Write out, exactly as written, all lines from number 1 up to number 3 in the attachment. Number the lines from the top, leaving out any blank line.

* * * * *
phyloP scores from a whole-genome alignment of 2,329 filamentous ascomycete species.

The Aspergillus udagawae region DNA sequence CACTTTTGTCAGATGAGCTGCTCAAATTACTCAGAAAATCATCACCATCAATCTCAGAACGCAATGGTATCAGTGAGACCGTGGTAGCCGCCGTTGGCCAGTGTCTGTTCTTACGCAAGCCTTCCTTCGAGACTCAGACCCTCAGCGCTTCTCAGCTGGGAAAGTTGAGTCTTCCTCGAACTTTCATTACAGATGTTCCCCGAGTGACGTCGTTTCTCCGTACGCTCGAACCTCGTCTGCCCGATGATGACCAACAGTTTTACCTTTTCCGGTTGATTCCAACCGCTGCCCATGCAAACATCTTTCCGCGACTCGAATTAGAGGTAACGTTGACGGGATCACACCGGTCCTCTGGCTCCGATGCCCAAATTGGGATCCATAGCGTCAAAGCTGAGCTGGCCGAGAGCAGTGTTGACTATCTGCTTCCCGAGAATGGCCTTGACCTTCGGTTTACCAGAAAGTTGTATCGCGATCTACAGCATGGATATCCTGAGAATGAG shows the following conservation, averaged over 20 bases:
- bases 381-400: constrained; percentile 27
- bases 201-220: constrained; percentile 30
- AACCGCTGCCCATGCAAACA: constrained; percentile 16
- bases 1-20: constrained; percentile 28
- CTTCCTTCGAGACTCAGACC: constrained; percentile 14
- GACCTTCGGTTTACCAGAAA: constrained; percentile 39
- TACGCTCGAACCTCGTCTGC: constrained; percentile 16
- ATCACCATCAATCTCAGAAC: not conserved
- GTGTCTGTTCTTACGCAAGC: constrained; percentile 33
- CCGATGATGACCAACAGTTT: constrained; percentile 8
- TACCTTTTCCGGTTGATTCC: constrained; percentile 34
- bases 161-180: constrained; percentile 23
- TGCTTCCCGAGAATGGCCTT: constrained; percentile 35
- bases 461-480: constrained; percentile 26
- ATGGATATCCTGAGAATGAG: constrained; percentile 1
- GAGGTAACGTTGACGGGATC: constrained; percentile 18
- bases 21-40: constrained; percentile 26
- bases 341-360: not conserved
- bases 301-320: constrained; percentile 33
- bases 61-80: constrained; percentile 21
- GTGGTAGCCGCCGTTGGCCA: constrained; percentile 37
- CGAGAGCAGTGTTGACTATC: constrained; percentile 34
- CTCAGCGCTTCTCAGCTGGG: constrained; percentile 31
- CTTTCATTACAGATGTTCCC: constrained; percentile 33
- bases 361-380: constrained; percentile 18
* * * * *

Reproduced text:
phyloP scores from a whole-genome alignment of 2,329 filamentous ascomycete species.

The Aspergillus udagawae region DNA sequence CACTTTTGTCAGATGAGCTGCTCAAATTACTCAGAAAATCATCACCATCAATCTCAGAACGCAATGGTATCAGTGAGACCGTGGTAGCCGCCGTTGGCCAGTGTCTGTTCTTACGCAAGCCTTCCTTCGAGACTCAGACCCTCAGCGCTTCTCAGCTGGGAAAGTTGAGTCTTCCTCGAACTTTCATTACAGATGTTCCCCGAGTGACGTCGTTTCTCCGTACGCTCGAACCTCGTCTGCCCGATGATGACCAACAGTTTTACCTTTTCCGGTTGATTCCAACCGCTGCCCATGCAAACATCTTTCCGCGACTCGAATTAGAGGTAACGTTGACGGGATCACACCGGTCCTCTGGCTCCGATGCCCAAATTGGGATCCATAGCGTCAAAGCTGAGCTGGCCGAGAGCAGTGTTGACTATCTGCTTCCCGAGAATGGCCTTGACCTTCGGTTTACCAGAAAGTTGTATCGCGATCTACAGCATGGATATCCTGAGAATGAG shows the following conservation, averaged over 20 bases:
- bases 381-400: constrained; percentile 27